Power purchase agreements enter the mainstream
For many years there was some caution about power purchase agreements (PPAs) as a bankable source of long-term income for renewable project owners in the UK. Whether because of long-term credit risks, operational or technical risks, investors were far happier with so-called “government-backed” subsidy revenue and regulated connection agreements.
Commentators have been predicting an upsurge in numbers of private PPA agreements (either as private wire direct supplies to an off-taker or through a sleeving arrangement with a DNO). These predictions are now, after some time, proving correct.
In terms of property law, power purchasers wanting a funder to install at their premises will be required to grant a long-term lease for the generating equipment. This, in itself, is fairly straightforward. Things get complicated where there are specific risks to insure and where there are third parties, such as mortgagees, involved. But such third parties are becoming increasingly comfortable with these risks, meaning less friction in practice.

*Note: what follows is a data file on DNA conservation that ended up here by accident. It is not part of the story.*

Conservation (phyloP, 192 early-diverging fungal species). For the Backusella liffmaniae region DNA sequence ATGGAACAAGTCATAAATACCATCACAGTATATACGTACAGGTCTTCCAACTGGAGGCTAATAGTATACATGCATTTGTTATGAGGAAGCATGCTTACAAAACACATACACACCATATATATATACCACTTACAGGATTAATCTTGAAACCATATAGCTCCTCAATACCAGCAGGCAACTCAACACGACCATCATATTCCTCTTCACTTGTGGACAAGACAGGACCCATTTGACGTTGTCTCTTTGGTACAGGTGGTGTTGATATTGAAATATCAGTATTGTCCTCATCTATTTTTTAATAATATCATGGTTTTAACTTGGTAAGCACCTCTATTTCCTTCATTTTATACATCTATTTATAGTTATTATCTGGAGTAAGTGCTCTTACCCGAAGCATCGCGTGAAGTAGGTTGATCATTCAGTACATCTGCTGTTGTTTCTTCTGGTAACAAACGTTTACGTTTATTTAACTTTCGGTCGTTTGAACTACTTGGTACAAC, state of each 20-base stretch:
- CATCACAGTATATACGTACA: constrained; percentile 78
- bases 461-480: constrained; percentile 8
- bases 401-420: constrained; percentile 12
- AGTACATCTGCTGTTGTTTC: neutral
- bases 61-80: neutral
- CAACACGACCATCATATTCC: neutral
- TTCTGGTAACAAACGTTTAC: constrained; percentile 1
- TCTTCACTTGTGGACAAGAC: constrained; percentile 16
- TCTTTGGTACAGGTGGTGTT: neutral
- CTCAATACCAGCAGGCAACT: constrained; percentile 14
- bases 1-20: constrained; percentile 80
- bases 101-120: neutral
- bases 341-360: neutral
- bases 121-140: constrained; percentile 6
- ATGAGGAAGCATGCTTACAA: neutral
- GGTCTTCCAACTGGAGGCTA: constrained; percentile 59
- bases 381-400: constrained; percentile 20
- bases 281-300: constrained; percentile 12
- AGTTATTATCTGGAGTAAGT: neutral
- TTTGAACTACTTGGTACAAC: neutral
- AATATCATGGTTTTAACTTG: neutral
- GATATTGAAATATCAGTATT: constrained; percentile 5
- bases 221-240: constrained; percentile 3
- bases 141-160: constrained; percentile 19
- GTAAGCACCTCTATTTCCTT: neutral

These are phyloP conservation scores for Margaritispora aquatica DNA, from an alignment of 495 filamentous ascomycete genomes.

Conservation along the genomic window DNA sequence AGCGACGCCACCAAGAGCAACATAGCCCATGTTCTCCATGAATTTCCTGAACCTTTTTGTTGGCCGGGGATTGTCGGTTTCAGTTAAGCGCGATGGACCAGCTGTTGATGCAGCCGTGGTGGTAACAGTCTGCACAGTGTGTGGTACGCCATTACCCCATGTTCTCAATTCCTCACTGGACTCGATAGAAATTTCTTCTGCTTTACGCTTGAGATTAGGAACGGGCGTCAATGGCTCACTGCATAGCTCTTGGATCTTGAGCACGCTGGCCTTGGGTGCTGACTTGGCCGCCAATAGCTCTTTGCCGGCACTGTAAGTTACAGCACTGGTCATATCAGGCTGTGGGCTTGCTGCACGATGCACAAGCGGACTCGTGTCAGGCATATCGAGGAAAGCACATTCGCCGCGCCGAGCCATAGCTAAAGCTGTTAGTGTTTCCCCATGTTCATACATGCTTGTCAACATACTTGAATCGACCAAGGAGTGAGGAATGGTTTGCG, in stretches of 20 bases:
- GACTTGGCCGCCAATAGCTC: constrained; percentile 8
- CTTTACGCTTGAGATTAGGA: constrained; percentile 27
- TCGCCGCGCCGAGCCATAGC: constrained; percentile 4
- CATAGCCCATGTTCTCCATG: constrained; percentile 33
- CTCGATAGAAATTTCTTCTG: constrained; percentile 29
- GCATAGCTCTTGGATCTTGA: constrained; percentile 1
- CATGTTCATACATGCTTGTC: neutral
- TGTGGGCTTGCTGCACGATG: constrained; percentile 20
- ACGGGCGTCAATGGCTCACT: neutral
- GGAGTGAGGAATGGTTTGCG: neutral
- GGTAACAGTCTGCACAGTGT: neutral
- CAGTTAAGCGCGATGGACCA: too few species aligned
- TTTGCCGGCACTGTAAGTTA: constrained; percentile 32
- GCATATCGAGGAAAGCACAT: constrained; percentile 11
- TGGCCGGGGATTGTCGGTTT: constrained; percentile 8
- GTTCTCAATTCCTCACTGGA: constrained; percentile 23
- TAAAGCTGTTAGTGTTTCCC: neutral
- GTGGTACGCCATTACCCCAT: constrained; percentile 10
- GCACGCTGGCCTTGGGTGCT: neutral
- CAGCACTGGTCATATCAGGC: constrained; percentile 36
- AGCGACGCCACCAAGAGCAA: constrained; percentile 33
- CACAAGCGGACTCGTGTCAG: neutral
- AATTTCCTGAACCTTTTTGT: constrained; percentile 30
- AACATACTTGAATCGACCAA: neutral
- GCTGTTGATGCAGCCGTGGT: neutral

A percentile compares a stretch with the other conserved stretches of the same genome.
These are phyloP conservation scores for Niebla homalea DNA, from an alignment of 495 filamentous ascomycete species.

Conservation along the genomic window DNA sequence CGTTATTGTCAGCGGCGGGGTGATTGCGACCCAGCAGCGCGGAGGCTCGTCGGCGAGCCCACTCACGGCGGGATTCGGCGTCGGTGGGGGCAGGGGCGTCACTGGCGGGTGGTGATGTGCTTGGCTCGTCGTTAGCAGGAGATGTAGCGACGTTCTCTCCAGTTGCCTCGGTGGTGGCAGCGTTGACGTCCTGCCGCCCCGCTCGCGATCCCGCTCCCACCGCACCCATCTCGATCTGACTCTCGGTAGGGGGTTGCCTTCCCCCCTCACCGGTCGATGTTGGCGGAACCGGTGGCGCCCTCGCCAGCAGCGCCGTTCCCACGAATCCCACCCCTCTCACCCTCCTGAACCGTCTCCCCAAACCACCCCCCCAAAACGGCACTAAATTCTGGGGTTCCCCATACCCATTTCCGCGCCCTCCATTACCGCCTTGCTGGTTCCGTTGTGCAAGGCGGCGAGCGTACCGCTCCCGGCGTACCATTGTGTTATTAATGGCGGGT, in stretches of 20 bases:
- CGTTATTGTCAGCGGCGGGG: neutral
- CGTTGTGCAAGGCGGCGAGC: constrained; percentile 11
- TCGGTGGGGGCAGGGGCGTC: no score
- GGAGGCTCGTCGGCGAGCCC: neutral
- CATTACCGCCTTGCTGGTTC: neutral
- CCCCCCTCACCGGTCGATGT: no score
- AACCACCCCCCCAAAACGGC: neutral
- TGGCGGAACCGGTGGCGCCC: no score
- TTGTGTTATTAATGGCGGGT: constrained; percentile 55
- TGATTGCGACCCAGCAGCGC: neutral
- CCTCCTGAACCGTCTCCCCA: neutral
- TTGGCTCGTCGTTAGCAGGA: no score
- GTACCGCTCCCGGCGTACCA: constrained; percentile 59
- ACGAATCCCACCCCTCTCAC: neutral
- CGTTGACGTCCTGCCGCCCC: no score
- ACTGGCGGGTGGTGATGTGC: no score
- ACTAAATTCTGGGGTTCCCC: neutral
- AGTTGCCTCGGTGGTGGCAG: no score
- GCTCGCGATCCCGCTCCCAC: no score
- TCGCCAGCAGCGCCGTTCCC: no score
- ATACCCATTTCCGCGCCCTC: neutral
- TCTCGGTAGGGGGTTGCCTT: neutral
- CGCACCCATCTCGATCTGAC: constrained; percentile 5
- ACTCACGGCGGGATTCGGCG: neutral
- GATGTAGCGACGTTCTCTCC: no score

As to contract law, the bargain is generally very clean: purchasers commit to buy a certain volume of power and the market now offers arrangements to secure a reasonable income (under the smart export guarantee) for any power not used.
Regulatory questions are less common, with OFGEM and other bodies generally taking a sensible approach. Tax issues, such as business rates, VAT and capital allowances, must be carefully considered in each case; but again, the risks and economics can be quickly understood.
At MDS Advisory, we have worked in recent months on PPA transactions with numerous private and public sector clients, at the micro scale and with the largest private networks. Adam Oliver was recently appointed solar advisor to Transport for London.